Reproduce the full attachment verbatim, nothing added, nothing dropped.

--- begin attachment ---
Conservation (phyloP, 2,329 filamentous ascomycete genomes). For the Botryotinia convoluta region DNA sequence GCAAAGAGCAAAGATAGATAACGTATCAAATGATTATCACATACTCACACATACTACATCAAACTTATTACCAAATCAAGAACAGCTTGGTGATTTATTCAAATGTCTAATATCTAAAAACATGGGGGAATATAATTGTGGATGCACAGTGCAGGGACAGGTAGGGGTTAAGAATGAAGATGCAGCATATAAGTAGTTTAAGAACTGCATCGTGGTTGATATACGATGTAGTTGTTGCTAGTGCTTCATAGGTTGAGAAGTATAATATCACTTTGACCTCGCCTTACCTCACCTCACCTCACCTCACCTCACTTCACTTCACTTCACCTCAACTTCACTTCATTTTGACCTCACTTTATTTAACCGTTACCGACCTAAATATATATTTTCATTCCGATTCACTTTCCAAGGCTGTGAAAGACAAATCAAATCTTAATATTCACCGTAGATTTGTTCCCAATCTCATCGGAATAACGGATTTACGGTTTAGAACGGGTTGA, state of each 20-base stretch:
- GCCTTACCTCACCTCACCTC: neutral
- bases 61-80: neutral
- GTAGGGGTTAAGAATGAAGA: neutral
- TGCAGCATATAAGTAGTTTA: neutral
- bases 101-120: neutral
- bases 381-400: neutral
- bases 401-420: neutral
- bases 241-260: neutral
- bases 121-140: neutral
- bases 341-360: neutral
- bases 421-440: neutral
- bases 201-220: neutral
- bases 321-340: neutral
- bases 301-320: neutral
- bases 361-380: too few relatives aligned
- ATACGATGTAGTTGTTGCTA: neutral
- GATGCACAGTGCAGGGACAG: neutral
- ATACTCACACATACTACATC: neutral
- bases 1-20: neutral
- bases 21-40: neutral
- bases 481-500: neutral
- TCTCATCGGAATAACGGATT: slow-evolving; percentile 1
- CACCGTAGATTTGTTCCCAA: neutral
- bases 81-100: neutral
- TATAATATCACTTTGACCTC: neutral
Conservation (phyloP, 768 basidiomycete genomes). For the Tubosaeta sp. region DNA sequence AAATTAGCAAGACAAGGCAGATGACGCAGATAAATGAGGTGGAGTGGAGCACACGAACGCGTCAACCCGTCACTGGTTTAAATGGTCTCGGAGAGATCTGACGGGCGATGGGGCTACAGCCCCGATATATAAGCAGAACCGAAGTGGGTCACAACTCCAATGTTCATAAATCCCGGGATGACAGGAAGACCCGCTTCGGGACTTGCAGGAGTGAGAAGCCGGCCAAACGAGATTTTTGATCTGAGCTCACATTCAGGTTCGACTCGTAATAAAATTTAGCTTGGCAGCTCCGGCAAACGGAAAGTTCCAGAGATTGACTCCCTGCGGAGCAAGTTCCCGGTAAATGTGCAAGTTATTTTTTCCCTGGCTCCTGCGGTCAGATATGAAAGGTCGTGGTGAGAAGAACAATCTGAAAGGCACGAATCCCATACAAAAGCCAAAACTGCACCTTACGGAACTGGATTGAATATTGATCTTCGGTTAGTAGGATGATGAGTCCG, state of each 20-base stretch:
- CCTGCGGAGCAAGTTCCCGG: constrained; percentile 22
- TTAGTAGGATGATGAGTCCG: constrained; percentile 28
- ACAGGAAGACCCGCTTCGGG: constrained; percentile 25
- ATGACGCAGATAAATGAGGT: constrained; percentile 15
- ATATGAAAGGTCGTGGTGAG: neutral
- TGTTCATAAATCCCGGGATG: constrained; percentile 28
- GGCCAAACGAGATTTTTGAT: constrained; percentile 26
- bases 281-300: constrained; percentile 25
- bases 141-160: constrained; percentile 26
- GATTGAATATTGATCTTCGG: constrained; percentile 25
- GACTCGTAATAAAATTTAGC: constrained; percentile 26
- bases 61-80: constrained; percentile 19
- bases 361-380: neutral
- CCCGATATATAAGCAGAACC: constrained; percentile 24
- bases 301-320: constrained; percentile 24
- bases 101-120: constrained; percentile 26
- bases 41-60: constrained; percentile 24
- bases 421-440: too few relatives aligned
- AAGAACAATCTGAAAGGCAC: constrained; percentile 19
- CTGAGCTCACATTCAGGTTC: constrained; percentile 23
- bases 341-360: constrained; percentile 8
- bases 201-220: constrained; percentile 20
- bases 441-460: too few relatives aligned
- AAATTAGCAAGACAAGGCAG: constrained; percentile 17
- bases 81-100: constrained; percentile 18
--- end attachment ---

Conservation (phyloP, 2,329 filamentous ascomycete genomes). For the Botryotinia convoluta region DNA sequence GCAAAGAGCAAAGATAGATAACGTATCAAATGATTATCACATACTCACACATACTACATCAAACTTATTACCAAATCAAGAACAGCTTGGTGATTTATTCAAATGTCTAATATCTAAAAACATGGGGGAATATAATTGTGGATGCACAGTGCAGGGACAGGTAGGGGTTAAGAATGAAGATGCAGCATATAAGTAGTTTAAGAACTGCATCGTGGTTGATATACGATGTAGTTGTTGCTAGTGCTTCATAGGTTGAGAAGTATAATATCACTTTGACCTCGCCTTACCTCACCTCACCTCACCTCACCTCACTTCACTTCACTTCACCTCAACTTCACTTCATTTTGACCTCACTTTATTTAACCGTTACCGACCTAAATATATATTTTCATTCCGATTCACTTTCCAAGGCTGTGAAAGACAAATCAAATCTTAATATTCACCGTAGATTTGTTCCCAATCTCATCGGAATAACGGATTTACGGTTTAGAACGGGTTGA, state of each 20-base stretch:
- GCCTTACCTCACCTCACCTC: neutral
- bases 61-80: neutral
- GTAGGGGTTAAGAATGAAGA: neutral
- TGCAGCATATAAGTAGTTTA: neutral
- bases 101-120: neutral
- bases 381-400: neutral
- bases 401-420: neutral
- bases 241-260: neutral
- bases 121-140: neutral
- bases 341-360: neutral
- bases 421-440: neutral
- bases 201-220: neutral
- bases 321-340: neutral
- bases 301-320: neutral
- bases 361-380: too few relatives aligned
- ATACGATGTAGTTGTTGCTA: neutral
- GATGCACAGTGCAGGGACAG: neutral
- ATACTCACACATACTACATC: neutral
- bases 1-20: neutral
- bases 21-40: neutral
- bases 481-500: neutral
- TCTCATCGGAATAACGGATT: slow-evolving; percentile 1
- CACCGTAGATTTGTTCCCAA: neutral
- bases 81-100: neutral
- TATAATATCACTTTGACCTC: neutral
Conservation (phyloP, 768 basidiomycete genomes). For the Tubosaeta sp. region DNA sequence AAATTAGCAAGACAAGGCAGATGACGCAGATAAATGAGGTGGAGTGGAGCACACGAACGCGTCAACCCGTCACTGGTTTAAATGGTCTCGGAGAGATCTGACGGGCGATGGGGCTACAGCCCCGATATATAAGCAGAACCGAAGTGGGTCACAACTCCAATGTTCATAAATCCCGGGATGACAGGAAGACCCGCTTCGGGACTTGCAGGAGTGAGAAGCCGGCCAAACGAGATTTTTGATCTGAGCTCACATTCAGGTTCGACTCGTAATAAAATTTAGCTTGGCAGCTCCGGCAAACGGAAAGTTCCAGAGATTGACTCCCTGCGGAGCAAGTTCCCGGTAAATGTGCAAGTTATTTTTTCCCTGGCTCCTGCGGTCAGATATGAAAGGTCGTGGTGAGAAGAACAATCTGAAAGGCACGAATCCCATACAAAAGCCAAAACTGCACCTTACGGAACTGGATTGAATATTGATCTTCGGTTAGTAGGATGATGAGTCCG, state of each 20-base stretch:
- CCTGCGGAGCAAGTTCCCGG: constrained; percentile 22
- TTAGTAGGATGATGAGTCCG: constrained; percentile 28
- ACAGGAAGACCCGCTTCGGG: constrained; percentile 25
- ATGACGCAGATAAATGAGGT: constrained; percentile 15
- ATATGAAAGGTCGTGGTGAG: neutral
- TGTTCATAAATCCCGGGATG: constrained; percentile 28
- GGCCAAACGAGATTTTTGAT: constrained; percentile 26
- bases 281-300: constrained; percentile 25
- bases 141-160: constrained; percentile 26
- GATTGAATATTGATCTTCGG: constrained; percentile 25
- GACTCGTAATAAAATTTAGC: constrained; percentile 26
- bases 61-80: constrained; percentile 19
- bases 361-380: neutral
- CCCGATATATAAGCAGAACC: constrained; percentile 24
- bases 301-320: constrained; percentile 24
- bases 101-120: constrained; percentile 26
- bases 41-60: constrained; percentile 24
- bases 421-440: too few relatives aligned
- AAGAACAATCTGAAAGGCAC: constrained; percentile 19
- CTGAGCTCACATTCAGGTTC: constrained; percentile 23
- bases 341-360: constrained; percentile 8
- bases 201-220: constrained; percentile 20
- bases 441-460: too few relatives aligned
- AAATTAGCAAGACAAGGCAG: constrained; percentile 17
- bases 81-100: constrained; percentile 18